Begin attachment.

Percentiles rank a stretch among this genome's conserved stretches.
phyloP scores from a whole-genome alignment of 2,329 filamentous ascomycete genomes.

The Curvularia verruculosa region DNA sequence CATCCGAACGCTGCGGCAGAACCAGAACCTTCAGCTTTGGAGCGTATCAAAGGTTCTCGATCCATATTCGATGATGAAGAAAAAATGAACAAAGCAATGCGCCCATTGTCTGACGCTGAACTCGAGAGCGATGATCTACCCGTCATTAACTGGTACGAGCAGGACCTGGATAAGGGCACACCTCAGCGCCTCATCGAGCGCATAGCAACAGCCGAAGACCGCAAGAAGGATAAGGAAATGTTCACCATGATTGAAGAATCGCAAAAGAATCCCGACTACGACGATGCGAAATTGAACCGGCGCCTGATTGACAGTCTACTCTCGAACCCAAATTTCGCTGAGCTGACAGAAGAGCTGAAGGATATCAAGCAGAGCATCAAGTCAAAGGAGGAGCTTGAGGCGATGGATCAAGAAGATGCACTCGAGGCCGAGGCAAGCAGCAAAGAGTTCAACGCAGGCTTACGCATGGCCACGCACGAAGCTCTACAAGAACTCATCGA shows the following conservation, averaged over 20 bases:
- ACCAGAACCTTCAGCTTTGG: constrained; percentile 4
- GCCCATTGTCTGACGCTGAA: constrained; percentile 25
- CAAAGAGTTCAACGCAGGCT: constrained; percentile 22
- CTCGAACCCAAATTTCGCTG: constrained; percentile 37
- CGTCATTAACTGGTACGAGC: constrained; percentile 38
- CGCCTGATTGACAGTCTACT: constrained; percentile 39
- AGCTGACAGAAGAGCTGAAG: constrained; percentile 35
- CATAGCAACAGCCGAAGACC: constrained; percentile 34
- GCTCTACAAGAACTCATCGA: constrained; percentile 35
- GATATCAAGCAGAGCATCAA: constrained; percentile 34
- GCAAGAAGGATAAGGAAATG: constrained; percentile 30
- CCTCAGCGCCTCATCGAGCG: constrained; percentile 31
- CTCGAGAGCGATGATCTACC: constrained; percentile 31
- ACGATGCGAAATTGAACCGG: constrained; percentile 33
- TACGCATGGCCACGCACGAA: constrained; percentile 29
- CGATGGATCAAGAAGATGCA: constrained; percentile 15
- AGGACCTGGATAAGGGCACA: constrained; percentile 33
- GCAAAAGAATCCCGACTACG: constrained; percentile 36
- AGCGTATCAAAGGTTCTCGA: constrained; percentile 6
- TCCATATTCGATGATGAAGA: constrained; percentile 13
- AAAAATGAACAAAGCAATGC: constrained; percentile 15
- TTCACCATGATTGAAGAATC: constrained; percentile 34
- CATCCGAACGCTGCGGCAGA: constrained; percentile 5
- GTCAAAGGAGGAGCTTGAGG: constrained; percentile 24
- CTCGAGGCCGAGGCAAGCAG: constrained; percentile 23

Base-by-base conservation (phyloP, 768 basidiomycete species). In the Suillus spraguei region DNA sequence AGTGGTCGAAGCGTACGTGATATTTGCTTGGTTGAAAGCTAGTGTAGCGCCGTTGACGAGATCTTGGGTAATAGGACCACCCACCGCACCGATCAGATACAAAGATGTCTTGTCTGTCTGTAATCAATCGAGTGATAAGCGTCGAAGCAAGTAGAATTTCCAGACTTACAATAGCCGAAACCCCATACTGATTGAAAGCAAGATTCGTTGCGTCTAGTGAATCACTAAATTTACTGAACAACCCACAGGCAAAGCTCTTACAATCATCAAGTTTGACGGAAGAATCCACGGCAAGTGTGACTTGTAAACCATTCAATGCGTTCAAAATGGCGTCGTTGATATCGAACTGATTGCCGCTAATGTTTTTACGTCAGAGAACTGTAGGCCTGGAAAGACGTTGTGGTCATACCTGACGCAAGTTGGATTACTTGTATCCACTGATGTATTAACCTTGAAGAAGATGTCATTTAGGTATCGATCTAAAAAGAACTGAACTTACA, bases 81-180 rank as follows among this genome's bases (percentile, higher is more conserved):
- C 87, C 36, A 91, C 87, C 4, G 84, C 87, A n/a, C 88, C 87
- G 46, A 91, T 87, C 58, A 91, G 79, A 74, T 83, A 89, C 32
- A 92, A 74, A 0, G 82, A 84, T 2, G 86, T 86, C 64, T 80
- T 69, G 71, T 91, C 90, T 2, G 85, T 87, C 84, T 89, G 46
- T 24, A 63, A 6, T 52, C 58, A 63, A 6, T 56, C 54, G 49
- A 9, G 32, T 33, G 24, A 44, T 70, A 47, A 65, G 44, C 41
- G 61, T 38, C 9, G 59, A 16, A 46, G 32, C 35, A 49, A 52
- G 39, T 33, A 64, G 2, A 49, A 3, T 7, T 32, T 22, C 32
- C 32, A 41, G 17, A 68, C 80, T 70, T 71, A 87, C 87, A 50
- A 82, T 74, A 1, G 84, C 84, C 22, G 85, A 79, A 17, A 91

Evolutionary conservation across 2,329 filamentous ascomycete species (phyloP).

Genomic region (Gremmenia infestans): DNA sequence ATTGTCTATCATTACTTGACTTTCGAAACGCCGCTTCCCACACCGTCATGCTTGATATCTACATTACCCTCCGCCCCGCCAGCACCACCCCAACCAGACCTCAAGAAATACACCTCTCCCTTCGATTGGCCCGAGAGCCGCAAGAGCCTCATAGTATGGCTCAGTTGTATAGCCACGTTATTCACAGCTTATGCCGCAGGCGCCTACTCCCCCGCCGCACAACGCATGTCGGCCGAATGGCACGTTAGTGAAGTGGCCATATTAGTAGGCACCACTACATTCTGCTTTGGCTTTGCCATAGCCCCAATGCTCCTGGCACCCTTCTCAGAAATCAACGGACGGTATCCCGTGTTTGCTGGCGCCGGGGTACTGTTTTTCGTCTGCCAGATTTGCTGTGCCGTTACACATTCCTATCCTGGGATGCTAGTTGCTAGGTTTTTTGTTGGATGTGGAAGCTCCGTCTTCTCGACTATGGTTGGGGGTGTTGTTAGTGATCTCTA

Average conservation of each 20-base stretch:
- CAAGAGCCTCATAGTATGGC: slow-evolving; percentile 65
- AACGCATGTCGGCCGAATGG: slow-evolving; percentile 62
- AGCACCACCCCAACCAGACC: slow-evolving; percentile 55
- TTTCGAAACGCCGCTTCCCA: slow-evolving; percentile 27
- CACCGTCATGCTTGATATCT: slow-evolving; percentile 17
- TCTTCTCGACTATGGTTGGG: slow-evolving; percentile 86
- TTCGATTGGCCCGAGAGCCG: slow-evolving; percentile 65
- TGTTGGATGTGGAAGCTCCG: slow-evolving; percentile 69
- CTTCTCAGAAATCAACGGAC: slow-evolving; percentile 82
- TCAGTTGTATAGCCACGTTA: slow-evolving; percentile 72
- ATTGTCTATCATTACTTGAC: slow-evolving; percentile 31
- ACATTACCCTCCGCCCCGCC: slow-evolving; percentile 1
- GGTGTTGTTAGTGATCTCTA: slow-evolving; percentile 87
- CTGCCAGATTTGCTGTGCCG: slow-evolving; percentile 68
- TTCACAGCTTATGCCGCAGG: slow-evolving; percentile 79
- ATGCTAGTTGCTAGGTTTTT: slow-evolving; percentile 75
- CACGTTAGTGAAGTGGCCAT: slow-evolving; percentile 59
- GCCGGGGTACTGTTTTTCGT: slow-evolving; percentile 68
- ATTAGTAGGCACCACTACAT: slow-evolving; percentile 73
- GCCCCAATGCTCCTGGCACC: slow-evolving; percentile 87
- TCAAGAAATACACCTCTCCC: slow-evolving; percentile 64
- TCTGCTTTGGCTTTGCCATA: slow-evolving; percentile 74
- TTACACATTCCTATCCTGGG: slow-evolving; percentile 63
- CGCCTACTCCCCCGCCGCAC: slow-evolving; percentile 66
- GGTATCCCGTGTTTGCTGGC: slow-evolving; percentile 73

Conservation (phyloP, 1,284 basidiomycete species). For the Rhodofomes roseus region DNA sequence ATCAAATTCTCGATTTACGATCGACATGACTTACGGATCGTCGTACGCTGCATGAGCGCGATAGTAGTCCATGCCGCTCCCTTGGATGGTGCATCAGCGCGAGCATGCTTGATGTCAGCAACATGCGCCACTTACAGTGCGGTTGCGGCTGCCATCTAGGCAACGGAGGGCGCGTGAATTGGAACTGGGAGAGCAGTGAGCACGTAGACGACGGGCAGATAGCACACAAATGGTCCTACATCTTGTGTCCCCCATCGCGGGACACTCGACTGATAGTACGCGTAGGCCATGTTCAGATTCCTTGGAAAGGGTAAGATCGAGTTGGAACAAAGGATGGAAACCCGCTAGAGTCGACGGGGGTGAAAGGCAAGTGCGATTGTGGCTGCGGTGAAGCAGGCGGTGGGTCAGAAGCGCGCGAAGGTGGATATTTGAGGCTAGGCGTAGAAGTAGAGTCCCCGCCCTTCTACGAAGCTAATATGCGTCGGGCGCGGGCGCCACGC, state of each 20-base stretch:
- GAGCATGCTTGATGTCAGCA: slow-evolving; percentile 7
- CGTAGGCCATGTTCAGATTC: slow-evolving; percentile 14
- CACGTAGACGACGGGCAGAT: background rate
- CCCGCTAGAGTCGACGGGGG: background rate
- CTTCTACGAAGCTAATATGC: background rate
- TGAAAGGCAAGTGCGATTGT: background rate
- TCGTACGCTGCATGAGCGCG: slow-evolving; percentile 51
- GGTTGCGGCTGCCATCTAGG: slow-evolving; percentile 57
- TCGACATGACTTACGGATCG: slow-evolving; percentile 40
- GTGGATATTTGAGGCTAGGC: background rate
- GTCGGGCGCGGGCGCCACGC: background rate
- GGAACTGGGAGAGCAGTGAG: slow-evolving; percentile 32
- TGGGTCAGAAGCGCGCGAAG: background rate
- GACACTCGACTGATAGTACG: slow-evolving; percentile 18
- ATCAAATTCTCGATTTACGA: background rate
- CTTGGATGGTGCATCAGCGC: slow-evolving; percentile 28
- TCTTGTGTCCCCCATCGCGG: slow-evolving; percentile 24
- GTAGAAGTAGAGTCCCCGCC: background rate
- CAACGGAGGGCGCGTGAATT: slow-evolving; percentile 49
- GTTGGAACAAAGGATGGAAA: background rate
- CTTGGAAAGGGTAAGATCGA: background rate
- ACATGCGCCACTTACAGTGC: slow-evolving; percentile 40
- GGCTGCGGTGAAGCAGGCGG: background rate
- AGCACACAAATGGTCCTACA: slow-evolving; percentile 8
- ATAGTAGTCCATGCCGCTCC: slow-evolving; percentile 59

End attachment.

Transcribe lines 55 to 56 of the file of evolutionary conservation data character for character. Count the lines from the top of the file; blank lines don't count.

- GGTGTTGTTAGTGATCTCTA: slow-evolving; percentile 87
- CTGCCAGATTTGCTGTGCCG: slow-evolving; percentile 68